2013 Performance Share Units

During the year ended December 31, 2013 , the Company granted 104,865 performance share units with a grant date fair value of $74.4 million , based on a weighted average grant date fair value per share of $709.74 . The actual number of shares to be issued will be determined upon completion of the performance period which ends December 31, 2015.

At March 31, 2014 , there were 103,162 unvested 2013 performance share units outstanding, net of performance share units that were forfeited or vested since the grant date. As of March 31, 2014 , the number of shares estimated to be issued pursuant to these performance share units at the end of the performance period is a total of 194,403 shares. If the maximum thresholds are met at the end of the performance period, a maximum of 225,894 total shares could be issued pursuant to these performance share units. If the minimum performance thresholds are not met, 40,466 shares would be issued at the end of the performance period.


9



2012 Performance Share Units
 
During the year ended December 31, 2012 , the Company granted 60,365 performance share units with a grant date fair value of $39.0 million , based on a weighted average grant date fair value per share of $645.86 .  The actual number of shares to be issued will be determined upon completion of the performance period which ends December 31, 2014.
 
At March 31, 2014 , there were 58,004 unvested 2012 performance share units outstanding, net of performance share units that were forfeited or vested since the grant date.  As of March 31, 2014 , the number of shares estimated to be issued pursuant to these performance share units at the end of the performance period is a total of 99,232 shares.  If the maximum performance thresholds are met at the end of the performance period, a maximum of 116,008 total shares could be issued pursuant to these performance share units. If the minimum performance thresholds are not met, 36,250 shares would be issued at the end of the performance period.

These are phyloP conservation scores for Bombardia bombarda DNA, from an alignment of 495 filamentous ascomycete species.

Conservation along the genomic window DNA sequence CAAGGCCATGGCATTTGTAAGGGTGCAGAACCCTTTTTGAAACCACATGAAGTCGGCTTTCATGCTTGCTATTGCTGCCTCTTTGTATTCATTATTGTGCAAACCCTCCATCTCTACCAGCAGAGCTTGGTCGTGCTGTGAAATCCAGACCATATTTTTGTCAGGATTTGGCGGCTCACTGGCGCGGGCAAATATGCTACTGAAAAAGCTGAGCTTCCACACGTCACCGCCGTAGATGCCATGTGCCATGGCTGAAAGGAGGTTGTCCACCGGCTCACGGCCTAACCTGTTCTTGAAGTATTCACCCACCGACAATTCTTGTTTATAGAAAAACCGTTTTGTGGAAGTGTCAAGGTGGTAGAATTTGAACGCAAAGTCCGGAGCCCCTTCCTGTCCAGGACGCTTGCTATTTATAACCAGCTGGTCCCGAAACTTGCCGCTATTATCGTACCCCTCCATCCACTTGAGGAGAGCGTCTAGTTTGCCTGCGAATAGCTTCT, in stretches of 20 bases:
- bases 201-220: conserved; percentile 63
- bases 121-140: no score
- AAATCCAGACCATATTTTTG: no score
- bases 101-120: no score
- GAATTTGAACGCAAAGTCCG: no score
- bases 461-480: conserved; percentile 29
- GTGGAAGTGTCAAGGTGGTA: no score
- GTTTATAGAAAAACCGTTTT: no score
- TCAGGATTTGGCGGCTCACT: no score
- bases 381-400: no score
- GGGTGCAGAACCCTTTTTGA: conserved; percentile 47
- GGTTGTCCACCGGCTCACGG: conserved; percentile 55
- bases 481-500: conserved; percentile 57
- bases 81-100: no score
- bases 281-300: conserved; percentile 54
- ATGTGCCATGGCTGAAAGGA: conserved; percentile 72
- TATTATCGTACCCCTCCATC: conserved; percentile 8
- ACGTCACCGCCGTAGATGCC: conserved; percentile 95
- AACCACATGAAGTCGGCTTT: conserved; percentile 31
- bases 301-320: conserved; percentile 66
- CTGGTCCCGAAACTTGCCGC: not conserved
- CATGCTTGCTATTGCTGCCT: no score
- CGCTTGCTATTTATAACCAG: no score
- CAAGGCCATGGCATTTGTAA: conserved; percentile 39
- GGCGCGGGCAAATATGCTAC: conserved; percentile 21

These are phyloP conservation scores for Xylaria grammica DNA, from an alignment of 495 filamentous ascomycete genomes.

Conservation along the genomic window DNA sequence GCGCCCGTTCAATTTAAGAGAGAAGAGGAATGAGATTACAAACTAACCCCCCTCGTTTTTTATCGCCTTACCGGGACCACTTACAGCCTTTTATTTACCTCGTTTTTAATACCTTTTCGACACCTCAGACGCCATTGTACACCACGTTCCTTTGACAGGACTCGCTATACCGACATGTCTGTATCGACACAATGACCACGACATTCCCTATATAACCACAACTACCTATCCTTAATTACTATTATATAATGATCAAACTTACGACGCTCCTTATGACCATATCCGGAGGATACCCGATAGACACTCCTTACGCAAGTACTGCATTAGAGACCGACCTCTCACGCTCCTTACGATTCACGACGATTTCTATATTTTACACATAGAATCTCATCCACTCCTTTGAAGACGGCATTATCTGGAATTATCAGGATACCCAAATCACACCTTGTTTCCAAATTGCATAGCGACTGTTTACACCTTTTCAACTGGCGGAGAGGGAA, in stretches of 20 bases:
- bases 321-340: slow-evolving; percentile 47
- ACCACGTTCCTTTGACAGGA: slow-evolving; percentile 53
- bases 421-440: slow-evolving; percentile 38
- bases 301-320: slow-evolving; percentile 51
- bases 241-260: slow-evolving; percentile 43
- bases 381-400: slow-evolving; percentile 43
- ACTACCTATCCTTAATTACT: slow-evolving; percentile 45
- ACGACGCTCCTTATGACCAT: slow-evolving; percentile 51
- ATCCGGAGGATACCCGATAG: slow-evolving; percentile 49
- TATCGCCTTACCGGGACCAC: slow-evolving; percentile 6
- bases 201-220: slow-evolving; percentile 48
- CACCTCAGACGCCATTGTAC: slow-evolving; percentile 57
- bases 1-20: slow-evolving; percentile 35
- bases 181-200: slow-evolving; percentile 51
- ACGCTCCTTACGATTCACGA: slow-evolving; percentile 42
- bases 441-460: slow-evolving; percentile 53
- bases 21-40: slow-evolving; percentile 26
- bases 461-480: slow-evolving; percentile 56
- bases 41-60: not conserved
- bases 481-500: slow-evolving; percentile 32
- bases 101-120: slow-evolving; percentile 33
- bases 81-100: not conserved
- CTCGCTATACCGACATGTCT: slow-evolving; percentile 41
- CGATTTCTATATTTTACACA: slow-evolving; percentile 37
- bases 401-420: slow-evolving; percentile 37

Stock Options - Other than Stock Options Assumed in the Acquisition of KAYAK

The disclosures in this section do not include employee stock options assumed in the acquisition of KAYAK (described below). During the three months ended March 31, 2014 , stock options were exercised for 2,250 shares of common stock with a weighted average exercise price per share of $22.25 and an aggregate intrinsic value of $2.9 million .  As of March 31, 2014 , the aggregate number of shares subject to stock options outstanding and exercisable was 6,750 , with a weighted average exercise price per share of $22.66 , a weighted average remaining term of 1 year and an aggregate intrinsic value of $7.9 million .

Employee Stock Options Assumed in the Acquisition of KAYAK

The Company assumed vested and unvested employee stock options as part of the acquisition of KAYAK on May 21, 2013. The following table summarizes the activity of employee stock options assumed in the acquisition of KAYAK during the three months ended  March 31, 2014
Assumed Employee Stock Options
 
Number of Shares
 
Weighted Average
 Exercise Price
 
Aggregate
 Intrinsic Value (in thousands)
 
Weighted Average Remaining Contractual Term
(in years)
Balance, December 31, 2013